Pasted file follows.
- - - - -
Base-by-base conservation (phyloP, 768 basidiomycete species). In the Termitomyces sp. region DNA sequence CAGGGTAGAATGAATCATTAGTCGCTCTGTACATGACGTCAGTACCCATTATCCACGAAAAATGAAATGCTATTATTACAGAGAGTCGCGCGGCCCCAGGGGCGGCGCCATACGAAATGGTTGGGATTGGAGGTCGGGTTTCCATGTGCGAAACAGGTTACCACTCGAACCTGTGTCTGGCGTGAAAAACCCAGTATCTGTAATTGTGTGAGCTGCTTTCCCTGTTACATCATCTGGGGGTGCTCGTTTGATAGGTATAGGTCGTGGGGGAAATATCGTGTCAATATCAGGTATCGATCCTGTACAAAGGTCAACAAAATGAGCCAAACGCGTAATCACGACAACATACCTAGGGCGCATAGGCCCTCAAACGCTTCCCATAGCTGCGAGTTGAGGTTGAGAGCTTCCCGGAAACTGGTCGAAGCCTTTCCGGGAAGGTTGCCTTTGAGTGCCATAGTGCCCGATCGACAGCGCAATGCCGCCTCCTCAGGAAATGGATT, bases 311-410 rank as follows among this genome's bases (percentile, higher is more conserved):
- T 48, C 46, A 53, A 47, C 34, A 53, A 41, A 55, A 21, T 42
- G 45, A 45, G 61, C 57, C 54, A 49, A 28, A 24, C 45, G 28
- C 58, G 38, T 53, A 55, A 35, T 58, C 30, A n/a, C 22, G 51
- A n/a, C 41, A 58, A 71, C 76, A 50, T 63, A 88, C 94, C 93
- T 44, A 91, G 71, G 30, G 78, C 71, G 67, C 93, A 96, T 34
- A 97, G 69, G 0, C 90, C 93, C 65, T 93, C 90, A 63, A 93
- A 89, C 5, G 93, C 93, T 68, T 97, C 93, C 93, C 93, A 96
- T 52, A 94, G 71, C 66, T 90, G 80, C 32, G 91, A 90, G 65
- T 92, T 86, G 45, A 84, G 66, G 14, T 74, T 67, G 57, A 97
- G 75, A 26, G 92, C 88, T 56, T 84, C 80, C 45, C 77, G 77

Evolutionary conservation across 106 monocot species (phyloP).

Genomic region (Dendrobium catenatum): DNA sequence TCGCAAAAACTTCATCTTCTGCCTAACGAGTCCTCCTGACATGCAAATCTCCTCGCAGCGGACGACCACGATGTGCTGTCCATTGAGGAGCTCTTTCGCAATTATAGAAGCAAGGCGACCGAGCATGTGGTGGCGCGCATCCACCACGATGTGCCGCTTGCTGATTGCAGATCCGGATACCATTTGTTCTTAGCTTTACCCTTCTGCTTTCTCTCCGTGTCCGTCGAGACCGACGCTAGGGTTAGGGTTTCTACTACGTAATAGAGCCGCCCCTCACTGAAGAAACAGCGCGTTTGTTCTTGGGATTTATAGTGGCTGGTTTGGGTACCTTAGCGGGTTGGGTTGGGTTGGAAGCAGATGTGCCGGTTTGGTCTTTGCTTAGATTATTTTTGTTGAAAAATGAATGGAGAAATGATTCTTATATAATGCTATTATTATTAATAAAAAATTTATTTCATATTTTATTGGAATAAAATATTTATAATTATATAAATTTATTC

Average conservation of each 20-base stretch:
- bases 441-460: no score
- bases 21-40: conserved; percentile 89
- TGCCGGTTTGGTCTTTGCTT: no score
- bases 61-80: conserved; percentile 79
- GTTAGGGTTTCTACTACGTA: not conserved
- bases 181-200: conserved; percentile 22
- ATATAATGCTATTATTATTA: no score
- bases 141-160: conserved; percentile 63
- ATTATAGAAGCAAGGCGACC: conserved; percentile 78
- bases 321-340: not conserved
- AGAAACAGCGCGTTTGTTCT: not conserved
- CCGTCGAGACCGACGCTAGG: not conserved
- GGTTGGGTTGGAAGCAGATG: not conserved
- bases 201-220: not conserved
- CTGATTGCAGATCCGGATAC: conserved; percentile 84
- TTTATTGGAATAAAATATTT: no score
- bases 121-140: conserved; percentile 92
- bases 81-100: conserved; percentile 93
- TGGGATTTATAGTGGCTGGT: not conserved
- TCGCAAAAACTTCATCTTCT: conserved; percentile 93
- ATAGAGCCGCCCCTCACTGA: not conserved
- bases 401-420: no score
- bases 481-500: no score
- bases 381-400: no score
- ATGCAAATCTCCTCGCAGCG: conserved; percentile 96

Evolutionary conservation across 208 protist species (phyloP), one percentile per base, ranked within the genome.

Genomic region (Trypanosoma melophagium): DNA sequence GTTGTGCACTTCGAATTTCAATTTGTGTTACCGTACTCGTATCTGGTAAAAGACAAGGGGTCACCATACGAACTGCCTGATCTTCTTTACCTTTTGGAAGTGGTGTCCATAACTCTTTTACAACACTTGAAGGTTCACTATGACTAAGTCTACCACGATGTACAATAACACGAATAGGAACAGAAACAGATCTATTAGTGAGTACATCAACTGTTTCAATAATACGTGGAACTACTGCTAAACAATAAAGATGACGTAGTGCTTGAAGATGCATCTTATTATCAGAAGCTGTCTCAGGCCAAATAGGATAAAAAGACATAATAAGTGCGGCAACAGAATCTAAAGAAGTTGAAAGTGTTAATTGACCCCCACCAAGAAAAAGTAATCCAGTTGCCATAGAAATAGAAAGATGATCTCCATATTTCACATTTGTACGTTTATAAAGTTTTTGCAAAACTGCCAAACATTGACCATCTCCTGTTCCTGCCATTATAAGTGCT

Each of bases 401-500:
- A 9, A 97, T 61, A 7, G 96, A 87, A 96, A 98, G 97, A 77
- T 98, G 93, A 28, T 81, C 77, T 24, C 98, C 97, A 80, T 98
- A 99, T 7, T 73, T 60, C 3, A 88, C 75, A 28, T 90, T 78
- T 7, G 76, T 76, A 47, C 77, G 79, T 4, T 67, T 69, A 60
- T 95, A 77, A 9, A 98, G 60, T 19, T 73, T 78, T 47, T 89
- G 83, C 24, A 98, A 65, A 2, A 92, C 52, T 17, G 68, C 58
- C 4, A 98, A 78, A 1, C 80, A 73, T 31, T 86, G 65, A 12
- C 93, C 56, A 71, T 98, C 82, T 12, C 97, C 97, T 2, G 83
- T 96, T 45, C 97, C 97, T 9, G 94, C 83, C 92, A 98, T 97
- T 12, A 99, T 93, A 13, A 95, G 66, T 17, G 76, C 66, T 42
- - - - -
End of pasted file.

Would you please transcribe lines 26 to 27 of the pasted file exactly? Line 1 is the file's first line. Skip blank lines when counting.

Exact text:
- CCGTCGAGACCGACGCTAGG: not conserved
- GGTTGGGTTGGAAGCAGATG: not conserved